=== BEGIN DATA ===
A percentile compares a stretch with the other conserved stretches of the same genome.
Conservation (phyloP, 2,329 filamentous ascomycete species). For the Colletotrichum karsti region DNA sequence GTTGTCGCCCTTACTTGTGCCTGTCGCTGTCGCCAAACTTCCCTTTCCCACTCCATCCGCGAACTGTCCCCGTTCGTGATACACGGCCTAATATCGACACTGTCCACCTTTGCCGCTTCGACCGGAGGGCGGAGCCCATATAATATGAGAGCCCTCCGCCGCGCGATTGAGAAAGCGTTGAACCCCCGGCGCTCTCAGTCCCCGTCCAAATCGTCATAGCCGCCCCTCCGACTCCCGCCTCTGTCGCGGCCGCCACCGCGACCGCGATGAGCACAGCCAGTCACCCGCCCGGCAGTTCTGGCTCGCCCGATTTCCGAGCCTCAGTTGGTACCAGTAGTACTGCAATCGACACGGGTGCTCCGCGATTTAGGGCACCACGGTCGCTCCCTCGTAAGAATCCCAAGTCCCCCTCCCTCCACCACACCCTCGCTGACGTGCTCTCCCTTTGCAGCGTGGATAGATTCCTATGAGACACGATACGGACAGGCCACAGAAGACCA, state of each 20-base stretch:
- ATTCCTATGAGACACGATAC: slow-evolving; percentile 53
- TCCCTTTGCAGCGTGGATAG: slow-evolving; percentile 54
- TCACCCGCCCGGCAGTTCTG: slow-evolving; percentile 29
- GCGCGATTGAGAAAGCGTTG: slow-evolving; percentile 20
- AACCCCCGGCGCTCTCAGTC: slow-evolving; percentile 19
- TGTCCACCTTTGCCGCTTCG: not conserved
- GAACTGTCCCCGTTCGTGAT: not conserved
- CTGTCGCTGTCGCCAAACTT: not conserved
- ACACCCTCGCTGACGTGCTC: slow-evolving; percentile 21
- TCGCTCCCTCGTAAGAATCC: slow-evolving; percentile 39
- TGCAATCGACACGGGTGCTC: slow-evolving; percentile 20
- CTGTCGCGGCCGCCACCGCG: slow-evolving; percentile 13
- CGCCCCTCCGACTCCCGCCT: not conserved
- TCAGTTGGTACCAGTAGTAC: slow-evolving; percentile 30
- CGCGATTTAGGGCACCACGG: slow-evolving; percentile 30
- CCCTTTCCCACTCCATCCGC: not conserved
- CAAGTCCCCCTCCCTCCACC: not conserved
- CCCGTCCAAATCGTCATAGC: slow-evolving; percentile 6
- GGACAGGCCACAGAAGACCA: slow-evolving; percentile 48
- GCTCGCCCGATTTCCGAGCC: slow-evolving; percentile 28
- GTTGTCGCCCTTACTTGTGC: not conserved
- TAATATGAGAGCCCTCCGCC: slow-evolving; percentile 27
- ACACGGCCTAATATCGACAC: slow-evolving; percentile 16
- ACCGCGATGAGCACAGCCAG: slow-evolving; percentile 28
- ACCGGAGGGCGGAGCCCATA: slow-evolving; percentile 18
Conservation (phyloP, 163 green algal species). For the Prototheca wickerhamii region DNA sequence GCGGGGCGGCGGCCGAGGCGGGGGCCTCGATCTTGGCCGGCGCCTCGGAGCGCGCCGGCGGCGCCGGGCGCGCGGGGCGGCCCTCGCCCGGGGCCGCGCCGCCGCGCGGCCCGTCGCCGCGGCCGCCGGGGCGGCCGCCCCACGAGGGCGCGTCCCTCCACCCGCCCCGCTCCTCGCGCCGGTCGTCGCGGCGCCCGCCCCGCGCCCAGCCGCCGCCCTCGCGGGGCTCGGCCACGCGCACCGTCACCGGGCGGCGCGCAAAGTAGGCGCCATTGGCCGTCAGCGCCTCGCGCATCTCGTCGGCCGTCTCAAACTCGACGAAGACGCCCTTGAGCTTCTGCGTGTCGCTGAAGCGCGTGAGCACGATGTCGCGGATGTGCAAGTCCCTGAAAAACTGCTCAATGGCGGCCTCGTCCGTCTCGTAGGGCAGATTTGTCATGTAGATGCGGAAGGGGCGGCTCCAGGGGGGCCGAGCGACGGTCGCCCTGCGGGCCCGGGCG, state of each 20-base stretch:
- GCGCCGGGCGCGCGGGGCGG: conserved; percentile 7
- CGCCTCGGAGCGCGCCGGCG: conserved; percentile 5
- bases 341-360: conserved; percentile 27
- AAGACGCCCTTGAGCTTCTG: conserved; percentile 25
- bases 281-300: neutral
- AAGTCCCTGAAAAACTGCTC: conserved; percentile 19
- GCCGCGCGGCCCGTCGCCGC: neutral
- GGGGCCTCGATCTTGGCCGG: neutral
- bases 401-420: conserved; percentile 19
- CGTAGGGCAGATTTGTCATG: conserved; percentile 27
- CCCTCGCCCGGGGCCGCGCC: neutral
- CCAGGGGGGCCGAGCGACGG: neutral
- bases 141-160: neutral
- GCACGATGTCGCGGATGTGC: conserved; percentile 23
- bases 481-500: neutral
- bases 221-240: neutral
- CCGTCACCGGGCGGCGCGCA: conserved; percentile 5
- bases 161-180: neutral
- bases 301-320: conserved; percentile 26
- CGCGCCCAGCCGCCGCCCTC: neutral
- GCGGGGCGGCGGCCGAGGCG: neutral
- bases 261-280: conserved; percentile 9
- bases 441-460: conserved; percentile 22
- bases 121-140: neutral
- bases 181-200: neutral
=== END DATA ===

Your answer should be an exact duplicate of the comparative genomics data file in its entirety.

A percentile compares a stretch with the other conserved stretches of the same genome.
Conservation (phyloP, 2,329 filamentous ascomycete species). For the Colletotrichum karsti region DNA sequence GTTGTCGCCCTTACTTGTGCCTGTCGCTGTCGCCAAACTTCCCTTTCCCACTCCATCCGCGAACTGTCCCCGTTCGTGATACACGGCCTAATATCGACACTGTCCACCTTTGCCGCTTCGACCGGAGGGCGGAGCCCATATAATATGAGAGCCCTCCGCCGCGCGATTGAGAAAGCGTTGAACCCCCGGCGCTCTCAGTCCCCGTCCAAATCGTCATAGCCGCCCCTCCGACTCCCGCCTCTGTCGCGGCCGCCACCGCGACCGCGATGAGCACAGCCAGTCACCCGCCCGGCAGTTCTGGCTCGCCCGATTTCCGAGCCTCAGTTGGTACCAGTAGTACTGCAATCGACACGGGTGCTCCGCGATTTAGGGCACCACGGTCGCTCCCTCGTAAGAATCCCAAGTCCCCCTCCCTCCACCACACCCTCGCTGACGTGCTCTCCCTTTGCAGCGTGGATAGATTCCTATGAGACACGATACGGACAGGCCACAGAAGACCA, state of each 20-base stretch:
- ATTCCTATGAGACACGATAC: slow-evolving; percentile 53
- TCCCTTTGCAGCGTGGATAG: slow-evolving; percentile 54
- TCACCCGCCCGGCAGTTCTG: slow-evolving; percentile 29
- GCGCGATTGAGAAAGCGTTG: slow-evolving; percentile 20
- AACCCCCGGCGCTCTCAGTC: slow-evolving; percentile 19
- TGTCCACCTTTGCCGCTTCG: not conserved
- GAACTGTCCCCGTTCGTGAT: not conserved
- CTGTCGCTGTCGCCAAACTT: not conserved
- ACACCCTCGCTGACGTGCTC: slow-evolving; percentile 21
- TCGCTCCCTCGTAAGAATCC: slow-evolving; percentile 39
- TGCAATCGACACGGGTGCTC: slow-evolving; percentile 20
- CTGTCGCGGCCGCCACCGCG: slow-evolving; percentile 13
- CGCCCCTCCGACTCCCGCCT: not conserved
- TCAGTTGGTACCAGTAGTAC: slow-evolving; percentile 30
- CGCGATTTAGGGCACCACGG: slow-evolving; percentile 30
- CCCTTTCCCACTCCATCCGC: not conserved
- CAAGTCCCCCTCCCTCCACC: not conserved
- CCCGTCCAAATCGTCATAGC: slow-evolving; percentile 6
- GGACAGGCCACAGAAGACCA: slow-evolving; percentile 48
- GCTCGCCCGATTTCCGAGCC: slow-evolving; percentile 28
- GTTGTCGCCCTTACTTGTGC: not conserved
- TAATATGAGAGCCCTCCGCC: slow-evolving; percentile 27
- ACACGGCCTAATATCGACAC: slow-evolving; percentile 16
- ACCGCGATGAGCACAGCCAG: slow-evolving; percentile 28
- ACCGGAGGGCGGAGCCCATA: slow-evolving; percentile 18
Conservation (phyloP, 163 green algal species). For the Prototheca wickerhamii region DNA sequence GCGGGGCGGCGGCCGAGGCGGGGGCCTCGATCTTGGCCGGCGCCTCGGAGCGCGCCGGCGGCGCCGGGCGCGCGGGGCGGCCCTCGCCCGGGGCCGCGCCGCCGCGCGGCCCGTCGCCGCGGCCGCCGGGGCGGCCGCCCCACGAGGGCGCGTCCCTCCACCCGCCCCGCTCCTCGCGCCGGTCGTCGCGGCGCCCGCCCCGCGCCCAGCCGCCGCCCTCGCGGGGCTCGGCCACGCGCACCGTCACCGGGCGGCGCGCAAAGTAGGCGCCATTGGCCGTCAGCGCCTCGCGCATCTCGTCGGCCGTCTCAAACTCGACGAAGACGCCCTTGAGCTTCTGCGTGTCGCTGAAGCGCGTGAGCACGATGTCGCGGATGTGCAAGTCCCTGAAAAACTGCTCAATGGCGGCCTCGTCCGTCTCGTAGGGCAGATTTGTCATGTAGATGCGGAAGGGGCGGCTCCAGGGGGGCCGAGCGACGGTCGCCCTGCGGGCCCGGGCG, state of each 20-base stretch:
- GCGCCGGGCGCGCGGGGCGG: conserved; percentile 7
- CGCCTCGGAGCGCGCCGGCG: conserved; percentile 5
- bases 341-360: conserved; percentile 27
- AAGACGCCCTTGAGCTTCTG: conserved; percentile 25
- bases 281-300: neutral
- AAGTCCCTGAAAAACTGCTC: conserved; percentile 19
- GCCGCGCGGCCCGTCGCCGC: neutral
- GGGGCCTCGATCTTGGCCGG: neutral
- bases 401-420: conserved; percentile 19
- CGTAGGGCAGATTTGTCATG: conserved; percentile 27
- CCCTCGCCCGGGGCCGCGCC: neutral
- CCAGGGGGGCCGAGCGACGG: neutral
- bases 141-160: neutral
- GCACGATGTCGCGGATGTGC: conserved; percentile 23
- bases 481-500: neutral
- bases 221-240: neutral
- CCGTCACCGGGCGGCGCGCA: conserved; percentile 5
- bases 161-180: neutral
- bases 301-320: conserved; percentile 26
- CGCGCCCAGCCGCCGCCCTC: neutral
- GCGGGGCGGCGGCCGAGGCG: neutral
- bases 261-280: conserved; percentile 9
- bases 441-460: conserved; percentile 22
- bases 121-140: neutral
- bases 181-200: neutral